The Nunatsiaq News published an interesting article this morning, entitled "Clipper Adventurer Ran Into A Known Expert Says."

You will recall that following the grounding of the Clipper Adventurer cruise ship in the Canadian Arctic on August 27th, the cruise operator issued a press statement claiming that the cruise ship ran aground on an "uncharted rock."  The owner even went as far as to make this whopper of an excuse: "we were simply following the chart that we had and right where there wasn’t any indication that there was something in the water, there was this large rock.”

Clipper Adventurer - Ran Aground - Uncharted RockMy response in my blog last week?  "Sounds like a PR statement to explain some bad navigational skills by whomever was at the helm."

Well now the little Canadian newspaper, the "Nunatsiaq News," tells us the truth. 

“The cruise ship effectively ran into an underwater cliff,” John Hughes Clarke, head of the University of New Brunswick’s Ocean Mapping Group.  “Had they been just a few ship lengths to the east or west they would have missed it.”

The supposedly “uncharted rock” that the ship hit had been reported by the Canadian Hydrographic Service and in a Notice to Mariners issued by Coast Guard in 2007.  And it is the responsibility of the chart retailers and/or the ships officers to update their charts and note these hazards when they are issued.

Many cruise ships are heading into riskier areas, said Hughes Clarke.  “The problem is cruise ships want to go off the safe shipping lanes where there is more dramatic topography or stunning wildlife,” he said.

The newspaper also states that the damages to the ship was more extensive than initially reported.  The Clipper Adventurer’s hull had sustained "important damages and that many watertight compartments were ruptured."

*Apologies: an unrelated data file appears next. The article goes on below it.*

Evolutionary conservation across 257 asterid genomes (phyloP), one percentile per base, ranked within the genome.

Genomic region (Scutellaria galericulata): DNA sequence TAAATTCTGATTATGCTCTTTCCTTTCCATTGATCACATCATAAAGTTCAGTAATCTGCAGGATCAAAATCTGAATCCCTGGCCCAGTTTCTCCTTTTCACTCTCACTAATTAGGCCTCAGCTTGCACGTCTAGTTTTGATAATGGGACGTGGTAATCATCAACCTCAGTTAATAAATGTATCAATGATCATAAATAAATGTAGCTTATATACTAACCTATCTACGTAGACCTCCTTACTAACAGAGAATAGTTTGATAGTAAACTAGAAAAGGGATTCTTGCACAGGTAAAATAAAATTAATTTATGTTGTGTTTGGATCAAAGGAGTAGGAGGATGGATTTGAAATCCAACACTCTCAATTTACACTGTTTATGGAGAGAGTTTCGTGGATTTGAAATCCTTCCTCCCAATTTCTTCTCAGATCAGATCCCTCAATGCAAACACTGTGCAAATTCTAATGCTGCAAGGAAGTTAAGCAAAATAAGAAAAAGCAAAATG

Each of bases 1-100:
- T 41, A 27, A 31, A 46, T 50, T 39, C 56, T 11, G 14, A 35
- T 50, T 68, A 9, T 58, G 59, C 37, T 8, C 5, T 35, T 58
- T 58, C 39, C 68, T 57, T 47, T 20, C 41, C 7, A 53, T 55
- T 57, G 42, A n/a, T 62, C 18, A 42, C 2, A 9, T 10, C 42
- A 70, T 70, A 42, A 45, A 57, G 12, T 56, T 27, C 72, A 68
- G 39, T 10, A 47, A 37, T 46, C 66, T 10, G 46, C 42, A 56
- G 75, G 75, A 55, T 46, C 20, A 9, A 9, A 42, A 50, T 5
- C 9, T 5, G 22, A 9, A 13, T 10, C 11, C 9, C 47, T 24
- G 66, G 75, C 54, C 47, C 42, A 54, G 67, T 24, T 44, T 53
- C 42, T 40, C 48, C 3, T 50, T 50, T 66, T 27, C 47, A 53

Its good to finally get the real story.


Credit:  UNB Ocean Mapping Group 

  • Mary C. Rohr

    I was a U.S. passenger on the Clipper Adventurer. There was a rather violent grounding when the ship became stranded on the “cliff.” However, for the approximately 48 hours we remained on board, the ship was stable, functioning normally, and the crew and expedition staff were calm, professional and placed the safety and comfort of the passengers uppermost in their priorities. At no time were there any indications that there was endangerment to the stability of the hull, which is double for icebreaking capability. The Canadian Coast Guard was exemplary in the transfer of passengers to their cutter and I have sent an acknowledgement of their performance to the Edmonton Journal. Perhaps this incident will inspire improvements in communications and pre-voyage preparations for seldom travelled waters in the magnificent Arctic. It was truly an adventure of a lifetime.